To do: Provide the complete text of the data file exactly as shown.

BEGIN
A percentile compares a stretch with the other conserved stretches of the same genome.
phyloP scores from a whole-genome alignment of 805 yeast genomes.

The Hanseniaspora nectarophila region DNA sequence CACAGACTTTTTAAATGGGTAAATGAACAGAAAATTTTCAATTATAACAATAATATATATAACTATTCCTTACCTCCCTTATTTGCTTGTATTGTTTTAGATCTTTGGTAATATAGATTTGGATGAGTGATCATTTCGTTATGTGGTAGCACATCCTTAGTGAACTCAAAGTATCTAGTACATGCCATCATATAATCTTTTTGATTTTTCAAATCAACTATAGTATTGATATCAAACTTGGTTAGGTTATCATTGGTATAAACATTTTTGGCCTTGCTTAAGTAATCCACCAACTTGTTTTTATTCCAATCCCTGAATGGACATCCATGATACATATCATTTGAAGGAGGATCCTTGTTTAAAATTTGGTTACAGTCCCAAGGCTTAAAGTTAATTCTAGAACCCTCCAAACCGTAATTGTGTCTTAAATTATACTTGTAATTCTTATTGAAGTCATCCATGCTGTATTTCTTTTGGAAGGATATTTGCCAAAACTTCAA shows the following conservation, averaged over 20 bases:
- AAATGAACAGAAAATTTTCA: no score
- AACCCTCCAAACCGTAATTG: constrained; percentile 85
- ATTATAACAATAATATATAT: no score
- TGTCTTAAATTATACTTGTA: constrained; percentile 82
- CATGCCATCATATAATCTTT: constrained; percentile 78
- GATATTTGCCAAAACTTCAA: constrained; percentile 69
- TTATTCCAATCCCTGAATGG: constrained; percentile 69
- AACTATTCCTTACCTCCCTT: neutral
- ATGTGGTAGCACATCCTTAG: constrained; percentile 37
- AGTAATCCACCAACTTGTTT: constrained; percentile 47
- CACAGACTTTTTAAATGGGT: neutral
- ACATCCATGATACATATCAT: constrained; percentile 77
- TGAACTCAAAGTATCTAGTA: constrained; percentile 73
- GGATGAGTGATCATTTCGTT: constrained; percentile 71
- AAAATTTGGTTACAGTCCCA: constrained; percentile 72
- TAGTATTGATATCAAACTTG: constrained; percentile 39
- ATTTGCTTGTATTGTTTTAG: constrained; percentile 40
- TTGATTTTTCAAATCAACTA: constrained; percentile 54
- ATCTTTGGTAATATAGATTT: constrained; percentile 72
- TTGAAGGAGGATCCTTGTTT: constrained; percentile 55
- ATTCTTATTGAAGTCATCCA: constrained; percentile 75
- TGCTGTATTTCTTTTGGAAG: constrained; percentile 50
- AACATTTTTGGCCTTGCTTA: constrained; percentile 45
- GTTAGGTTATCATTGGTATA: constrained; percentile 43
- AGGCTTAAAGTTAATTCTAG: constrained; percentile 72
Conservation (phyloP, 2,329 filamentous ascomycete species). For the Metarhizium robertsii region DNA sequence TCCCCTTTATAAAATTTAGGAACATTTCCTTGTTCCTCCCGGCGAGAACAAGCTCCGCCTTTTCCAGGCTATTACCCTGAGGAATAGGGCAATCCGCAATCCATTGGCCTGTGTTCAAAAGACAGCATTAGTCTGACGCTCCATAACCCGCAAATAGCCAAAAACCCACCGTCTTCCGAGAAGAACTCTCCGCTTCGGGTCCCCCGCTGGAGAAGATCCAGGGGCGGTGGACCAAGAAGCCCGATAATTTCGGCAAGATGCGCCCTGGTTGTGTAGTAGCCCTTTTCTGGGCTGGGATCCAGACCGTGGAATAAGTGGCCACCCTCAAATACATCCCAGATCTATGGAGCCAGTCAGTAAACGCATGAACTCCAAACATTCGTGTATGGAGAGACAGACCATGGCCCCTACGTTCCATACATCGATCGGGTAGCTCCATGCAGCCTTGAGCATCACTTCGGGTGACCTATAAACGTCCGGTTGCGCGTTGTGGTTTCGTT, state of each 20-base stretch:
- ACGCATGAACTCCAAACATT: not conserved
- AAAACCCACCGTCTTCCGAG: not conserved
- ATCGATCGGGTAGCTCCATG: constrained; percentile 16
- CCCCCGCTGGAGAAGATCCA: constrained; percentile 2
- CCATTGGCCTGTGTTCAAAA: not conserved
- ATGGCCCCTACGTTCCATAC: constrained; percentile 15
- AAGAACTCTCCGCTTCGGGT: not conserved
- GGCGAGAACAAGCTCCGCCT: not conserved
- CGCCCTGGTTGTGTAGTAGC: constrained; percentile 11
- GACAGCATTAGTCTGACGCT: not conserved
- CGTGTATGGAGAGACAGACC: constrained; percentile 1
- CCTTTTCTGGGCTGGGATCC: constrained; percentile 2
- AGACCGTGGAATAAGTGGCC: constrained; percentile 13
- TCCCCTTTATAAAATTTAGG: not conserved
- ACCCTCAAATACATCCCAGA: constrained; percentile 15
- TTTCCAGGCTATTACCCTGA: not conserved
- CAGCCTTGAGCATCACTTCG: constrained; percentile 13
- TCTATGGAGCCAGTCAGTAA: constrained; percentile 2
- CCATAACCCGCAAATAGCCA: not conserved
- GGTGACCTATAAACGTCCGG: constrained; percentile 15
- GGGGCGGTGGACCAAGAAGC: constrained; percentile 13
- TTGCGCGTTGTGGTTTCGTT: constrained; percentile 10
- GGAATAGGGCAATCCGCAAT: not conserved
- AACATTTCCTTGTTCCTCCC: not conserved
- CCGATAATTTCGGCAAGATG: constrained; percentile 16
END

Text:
A percentile compares a stretch with the other conserved stretches of the same genome.
phyloP scores from a whole-genome alignment of 805 yeast genomes.

The Hanseniaspora nectarophila region DNA sequence CACAGACTTTTTAAATGGGTAAATGAACAGAAAATTTTCAATTATAACAATAATATATATAACTATTCCTTACCTCCCTTATTTGCTTGTATTGTTTTAGATCTTTGGTAATATAGATTTGGATGAGTGATCATTTCGTTATGTGGTAGCACATCCTTAGTGAACTCAAAGTATCTAGTACATGCCATCATATAATCTTTTTGATTTTTCAAATCAACTATAGTATTGATATCAAACTTGGTTAGGTTATCATTGGTATAAACATTTTTGGCCTTGCTTAAGTAATCCACCAACTTGTTTTTATTCCAATCCCTGAATGGACATCCATGATACATATCATTTGAAGGAGGATCCTTGTTTAAAATTTGGTTACAGTCCCAAGGCTTAAAGTTAATTCTAGAACCCTCCAAACCGTAATTGTGTCTTAAATTATACTTGTAATTCTTATTGAAGTCATCCATGCTGTATTTCTTTTGGAAGGATATTTGCCAAAACTTCAA shows the following conservation, averaged over 20 bases:
- AAATGAACAGAAAATTTTCA: no score
- AACCCTCCAAACCGTAATTG: constrained; percentile 85
- ATTATAACAATAATATATAT: no score
- TGTCTTAAATTATACTTGTA: constrained; percentile 82
- CATGCCATCATATAATCTTT: constrained; percentile 78
- GATATTTGCCAAAACTTCAA: constrained; percentile 69
- TTATTCCAATCCCTGAATGG: constrained; percentile 69
- AACTATTCCTTACCTCCCTT: neutral
- ATGTGGTAGCACATCCTTAG: constrained; percentile 37
- AGTAATCCACCAACTTGTTT: constrained; percentile 47
- CACAGACTTTTTAAATGGGT: neutral
- ACATCCATGATACATATCAT: constrained; percentile 77
- TGAACTCAAAGTATCTAGTA: constrained; percentile 73
- GGATGAGTGATCATTTCGTT: constrained; percentile 71
- AAAATTTGGTTACAGTCCCA: constrained; percentile 72
- TAGTATTGATATCAAACTTG: constrained; percentile 39
- ATTTGCTTGTATTGTTTTAG: constrained; percentile 40
- TTGATTTTTCAAATCAACTA: constrained; percentile 54
- ATCTTTGGTAATATAGATTT: constrained; percentile 72
- TTGAAGGAGGATCCTTGTTT: constrained; percentile 55
- ATTCTTATTGAAGTCATCCA: constrained; percentile 75
- TGCTGTATTTCTTTTGGAAG: constrained; percentile 50
- AACATTTTTGGCCTTGCTTA: constrained; percentile 45
- GTTAGGTTATCATTGGTATA: constrained; percentile 43
- AGGCTTAAAGTTAATTCTAG: constrained; percentile 72
Conservation (phyloP, 2,329 filamentous ascomycete species). For the Metarhizium robertsii region DNA sequence TCCCCTTTATAAAATTTAGGAACATTTCCTTGTTCCTCCCGGCGAGAACAAGCTCCGCCTTTTCCAGGCTATTACCCTGAGGAATAGGGCAATCCGCAATCCATTGGCCTGTGTTCAAAAGACAGCATTAGTCTGACGCTCCATAACCCGCAAATAGCCAAAAACCCACCGTCTTCCGAGAAGAACTCTCCGCTTCGGGTCCCCCGCTGGAGAAGATCCAGGGGCGGTGGACCAAGAAGCCCGATAATTTCGGCAAGATGCGCCCTGGTTGTGTAGTAGCCCTTTTCTGGGCTGGGATCCAGACCGTGGAATAAGTGGCCACCCTCAAATACATCCCAGATCTATGGAGCCAGTCAGTAAACGCATGAACTCCAAACATTCGTGTATGGAGAGACAGACCATGGCCCCTACGTTCCATACATCGATCGGGTAGCTCCATGCAGCCTTGAGCATCACTTCGGGTGACCTATAAACGTCCGGTTGCGCGTTGTGGTTTCGTT, state of each 20-base stretch:
- ACGCATGAACTCCAAACATT: not conserved
- AAAACCCACCGTCTTCCGAG: not conserved
- ATCGATCGGGTAGCTCCATG: constrained; percentile 16
- CCCCCGCTGGAGAAGATCCA: constrained; percentile 2
- CCATTGGCCTGTGTTCAAAA: not conserved
- ATGGCCCCTACGTTCCATAC: constrained; percentile 15
- AAGAACTCTCCGCTTCGGGT: not conserved
- GGCGAGAACAAGCTCCGCCT: not conserved
- CGCCCTGGTTGTGTAGTAGC: constrained; percentile 11
- GACAGCATTAGTCTGACGCT: not conserved
- CGTGTATGGAGAGACAGACC: constrained; percentile 1
- CCTTTTCTGGGCTGGGATCC: constrained; percentile 2
- AGACCGTGGAATAAGTGGCC: constrained; percentile 13
- TCCCCTTTATAAAATTTAGG: not conserved
- ACCCTCAAATACATCCCAGA: constrained; percentile 15
- TTTCCAGGCTATTACCCTGA: not conserved
- CAGCCTTGAGCATCACTTCG: constrained; percentile 13
- TCTATGGAGCCAGTCAGTAA: constrained; percentile 2
- CCATAACCCGCAAATAGCCA: not conserved
- GGTGACCTATAAACGTCCGG: constrained; percentile 15
- GGGGCGGTGGACCAAGAAGC: constrained; percentile 13
- TTGCGCGTTGTGGTTTCGTT: constrained; percentile 10
- GGAATAGGGCAATCCGCAAT: not conserved
- AACATTTCCTTGTTCCTCCC: not conserved
- CCGATAATTTCGGCAAGATG: constrained; percentile 16